In a surprising move, the NCAA signed a new television deal that will add more networks to CBS's coverage of the men's basketball tournament, but will not expand the field to 96 teams. Wait, did they actually listen to us?
The college overlords have signed a new 14-year, $10.8-billion television contract that includes both CBS and Turner networks. Turner will even get a chance to broadcast the Final Four, beginning in 2016, undoing the stranglehold that CBS has had on the championship game since 1982. For the first five years, the networks will split duties for the first three rounds, before CBS takes over for the regional finals and beyond.
The addition of TNT, TBS and TruTv means that every single game will be broadcast live, in its entirety, on one of four national networks. Which is weird is because that's actually an improvement over the current system. You mean, I can actually pick the game I want to watch and just ... watch it? Does not compute.
There is one catch, of course. The field will expand to 68 teams, which means (presumably) that all four 16-seeds will now be determined by play-in game, making the possibility of a 16-over-1 upset even more improbable* than it already is and making a mockery of the principle of automatic bids for minor conferences. But, a couple more sub-.500 Big East teams will get included so, yay, competition!
However, this also means that the field won't be expanding to 96 teams in the foreseeable future, which is just unbelievable. That possibility had seemed liked a mortal lock before today, but it now appears that near universal opposition to such a giant field might have actually swayed the NCAA to change course and not give fans what they haven't demanded. What a ludicrous idea! (Or perhaps CBS pointed out that they didn't become a successful network by turning six consecutive nights of primetime over to college basketball. Grandma needs her NCIS!)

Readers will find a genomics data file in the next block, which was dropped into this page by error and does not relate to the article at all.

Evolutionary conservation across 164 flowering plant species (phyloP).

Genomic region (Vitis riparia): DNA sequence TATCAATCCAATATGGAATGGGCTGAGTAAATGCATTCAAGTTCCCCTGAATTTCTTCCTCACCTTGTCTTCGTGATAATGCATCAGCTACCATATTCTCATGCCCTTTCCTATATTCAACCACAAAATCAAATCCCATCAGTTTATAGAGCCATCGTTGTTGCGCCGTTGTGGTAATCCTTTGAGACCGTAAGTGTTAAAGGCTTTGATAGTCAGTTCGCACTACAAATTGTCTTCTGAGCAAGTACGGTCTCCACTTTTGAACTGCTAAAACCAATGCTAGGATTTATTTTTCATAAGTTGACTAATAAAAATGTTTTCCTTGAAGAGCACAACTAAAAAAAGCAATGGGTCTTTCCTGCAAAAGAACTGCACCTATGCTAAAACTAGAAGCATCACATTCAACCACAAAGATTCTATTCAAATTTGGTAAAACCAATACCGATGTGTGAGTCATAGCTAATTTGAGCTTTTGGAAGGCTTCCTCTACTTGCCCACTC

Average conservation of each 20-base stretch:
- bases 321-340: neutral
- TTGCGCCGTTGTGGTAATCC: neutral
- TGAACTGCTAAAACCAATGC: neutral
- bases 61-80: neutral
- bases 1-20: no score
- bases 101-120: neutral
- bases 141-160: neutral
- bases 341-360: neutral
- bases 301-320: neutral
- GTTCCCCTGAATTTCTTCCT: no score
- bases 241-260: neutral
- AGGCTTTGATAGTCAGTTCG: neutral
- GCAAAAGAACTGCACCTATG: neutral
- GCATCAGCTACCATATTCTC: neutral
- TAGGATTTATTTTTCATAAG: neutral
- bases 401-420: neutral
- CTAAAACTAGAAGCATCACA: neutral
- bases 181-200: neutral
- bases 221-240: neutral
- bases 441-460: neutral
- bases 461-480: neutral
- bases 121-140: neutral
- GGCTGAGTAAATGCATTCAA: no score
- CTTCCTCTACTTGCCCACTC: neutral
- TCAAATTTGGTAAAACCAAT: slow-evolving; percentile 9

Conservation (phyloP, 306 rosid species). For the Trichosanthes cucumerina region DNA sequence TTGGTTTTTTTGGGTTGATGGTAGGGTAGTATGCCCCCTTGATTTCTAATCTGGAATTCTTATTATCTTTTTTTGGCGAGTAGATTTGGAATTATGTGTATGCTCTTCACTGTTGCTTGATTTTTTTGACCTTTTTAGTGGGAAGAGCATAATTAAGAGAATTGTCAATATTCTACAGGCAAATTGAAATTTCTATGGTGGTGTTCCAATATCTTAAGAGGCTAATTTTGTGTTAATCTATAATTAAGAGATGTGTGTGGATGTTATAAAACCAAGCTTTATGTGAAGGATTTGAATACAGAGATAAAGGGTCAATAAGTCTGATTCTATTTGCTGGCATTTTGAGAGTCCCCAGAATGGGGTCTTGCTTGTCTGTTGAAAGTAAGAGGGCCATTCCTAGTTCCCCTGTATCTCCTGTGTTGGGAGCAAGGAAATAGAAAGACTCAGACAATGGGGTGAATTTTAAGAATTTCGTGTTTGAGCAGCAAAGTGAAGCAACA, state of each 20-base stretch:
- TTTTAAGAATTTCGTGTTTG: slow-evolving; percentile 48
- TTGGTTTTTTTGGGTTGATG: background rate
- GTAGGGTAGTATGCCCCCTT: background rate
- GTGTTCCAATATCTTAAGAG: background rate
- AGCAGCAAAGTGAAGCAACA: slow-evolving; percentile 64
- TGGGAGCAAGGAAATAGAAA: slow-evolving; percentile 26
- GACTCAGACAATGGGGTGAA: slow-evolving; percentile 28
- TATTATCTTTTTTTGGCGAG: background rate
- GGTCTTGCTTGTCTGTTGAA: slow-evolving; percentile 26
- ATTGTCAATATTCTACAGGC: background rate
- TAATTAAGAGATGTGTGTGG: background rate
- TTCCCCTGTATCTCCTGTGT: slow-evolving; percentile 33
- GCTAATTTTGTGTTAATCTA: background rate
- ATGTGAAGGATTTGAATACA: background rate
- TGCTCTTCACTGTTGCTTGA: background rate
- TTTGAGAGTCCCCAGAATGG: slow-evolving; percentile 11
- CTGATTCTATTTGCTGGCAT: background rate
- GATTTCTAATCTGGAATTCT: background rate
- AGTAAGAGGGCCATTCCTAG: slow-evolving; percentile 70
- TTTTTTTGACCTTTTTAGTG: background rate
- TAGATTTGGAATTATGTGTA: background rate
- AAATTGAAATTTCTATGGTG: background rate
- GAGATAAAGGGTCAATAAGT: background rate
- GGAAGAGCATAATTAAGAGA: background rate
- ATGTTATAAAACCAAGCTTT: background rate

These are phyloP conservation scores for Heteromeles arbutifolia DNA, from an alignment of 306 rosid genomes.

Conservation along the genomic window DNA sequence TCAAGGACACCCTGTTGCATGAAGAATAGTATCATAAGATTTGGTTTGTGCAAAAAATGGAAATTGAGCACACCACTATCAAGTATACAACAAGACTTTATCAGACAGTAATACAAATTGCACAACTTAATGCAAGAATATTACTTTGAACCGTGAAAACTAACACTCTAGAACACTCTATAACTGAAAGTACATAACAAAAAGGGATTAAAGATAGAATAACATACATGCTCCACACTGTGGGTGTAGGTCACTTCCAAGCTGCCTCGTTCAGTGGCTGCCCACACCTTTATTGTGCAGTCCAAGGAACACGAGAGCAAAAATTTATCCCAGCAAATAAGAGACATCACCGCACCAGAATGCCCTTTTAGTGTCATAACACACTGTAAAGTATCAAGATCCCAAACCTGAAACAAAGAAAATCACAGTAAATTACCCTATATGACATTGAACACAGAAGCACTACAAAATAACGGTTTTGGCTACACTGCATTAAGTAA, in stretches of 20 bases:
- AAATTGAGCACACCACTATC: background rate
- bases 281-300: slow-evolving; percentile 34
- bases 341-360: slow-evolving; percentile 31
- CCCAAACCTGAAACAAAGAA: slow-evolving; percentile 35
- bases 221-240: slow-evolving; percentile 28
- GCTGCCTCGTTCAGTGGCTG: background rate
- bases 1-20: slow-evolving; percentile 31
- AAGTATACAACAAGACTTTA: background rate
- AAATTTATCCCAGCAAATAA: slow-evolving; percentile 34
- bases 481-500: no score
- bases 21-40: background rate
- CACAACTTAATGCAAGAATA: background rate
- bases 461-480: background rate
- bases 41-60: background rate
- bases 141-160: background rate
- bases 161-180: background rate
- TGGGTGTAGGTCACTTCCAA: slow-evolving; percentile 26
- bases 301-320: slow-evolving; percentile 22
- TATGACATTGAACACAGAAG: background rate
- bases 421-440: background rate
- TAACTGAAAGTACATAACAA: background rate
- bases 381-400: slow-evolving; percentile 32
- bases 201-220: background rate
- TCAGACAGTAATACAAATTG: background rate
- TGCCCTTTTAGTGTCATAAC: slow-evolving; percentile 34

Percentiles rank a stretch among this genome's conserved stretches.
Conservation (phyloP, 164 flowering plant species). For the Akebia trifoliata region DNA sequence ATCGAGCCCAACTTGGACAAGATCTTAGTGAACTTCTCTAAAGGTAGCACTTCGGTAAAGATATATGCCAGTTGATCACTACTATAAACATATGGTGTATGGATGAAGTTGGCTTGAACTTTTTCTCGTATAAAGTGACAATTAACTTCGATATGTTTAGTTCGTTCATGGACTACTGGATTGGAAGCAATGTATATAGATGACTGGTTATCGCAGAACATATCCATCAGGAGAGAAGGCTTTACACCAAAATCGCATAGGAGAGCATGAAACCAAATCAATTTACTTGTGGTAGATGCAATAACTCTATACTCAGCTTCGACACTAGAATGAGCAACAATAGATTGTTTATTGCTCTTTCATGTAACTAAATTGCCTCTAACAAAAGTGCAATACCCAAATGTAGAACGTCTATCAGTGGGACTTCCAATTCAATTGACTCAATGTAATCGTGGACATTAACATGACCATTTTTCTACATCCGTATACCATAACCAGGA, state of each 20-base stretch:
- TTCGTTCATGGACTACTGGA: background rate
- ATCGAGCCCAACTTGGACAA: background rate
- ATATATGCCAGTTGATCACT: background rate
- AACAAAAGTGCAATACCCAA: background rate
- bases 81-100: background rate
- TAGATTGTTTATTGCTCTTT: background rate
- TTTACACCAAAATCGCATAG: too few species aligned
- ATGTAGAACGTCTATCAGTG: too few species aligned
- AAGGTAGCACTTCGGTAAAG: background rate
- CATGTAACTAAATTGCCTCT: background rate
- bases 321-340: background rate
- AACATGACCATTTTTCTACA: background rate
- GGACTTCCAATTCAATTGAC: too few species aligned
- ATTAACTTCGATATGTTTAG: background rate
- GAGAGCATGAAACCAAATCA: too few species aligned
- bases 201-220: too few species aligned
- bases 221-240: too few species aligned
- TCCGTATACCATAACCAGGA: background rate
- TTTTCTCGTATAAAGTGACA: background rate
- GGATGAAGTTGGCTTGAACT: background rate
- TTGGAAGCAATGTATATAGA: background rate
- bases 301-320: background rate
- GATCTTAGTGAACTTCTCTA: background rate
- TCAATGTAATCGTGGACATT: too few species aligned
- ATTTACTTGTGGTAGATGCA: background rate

The play-in games continue to be an abomination, but given the alternative, this is still a positive development for hoops fans. The six-round format survives, any game you want will be on anywhere you are, and Gus Johnson will continue to scream for another decade. Go ahead and take that big sigh of relief.
* As some have pointed out, theoretically, the new 16 seeds will be of a much higher quality than in previous years—because they're basically 15 seeds that have been demoted. (The three new at-large teams, generally seeded somewhere between 10 and 13, will push everyone down a notch.) However, I still feel that having to play an extra game outweighs that benefit and gives the No. 1 seed too much of an advantage. Plus, it wouldn't be very difficult for a 16-turned-17 to "upset" a 15-turned-16 and we're right back where we started.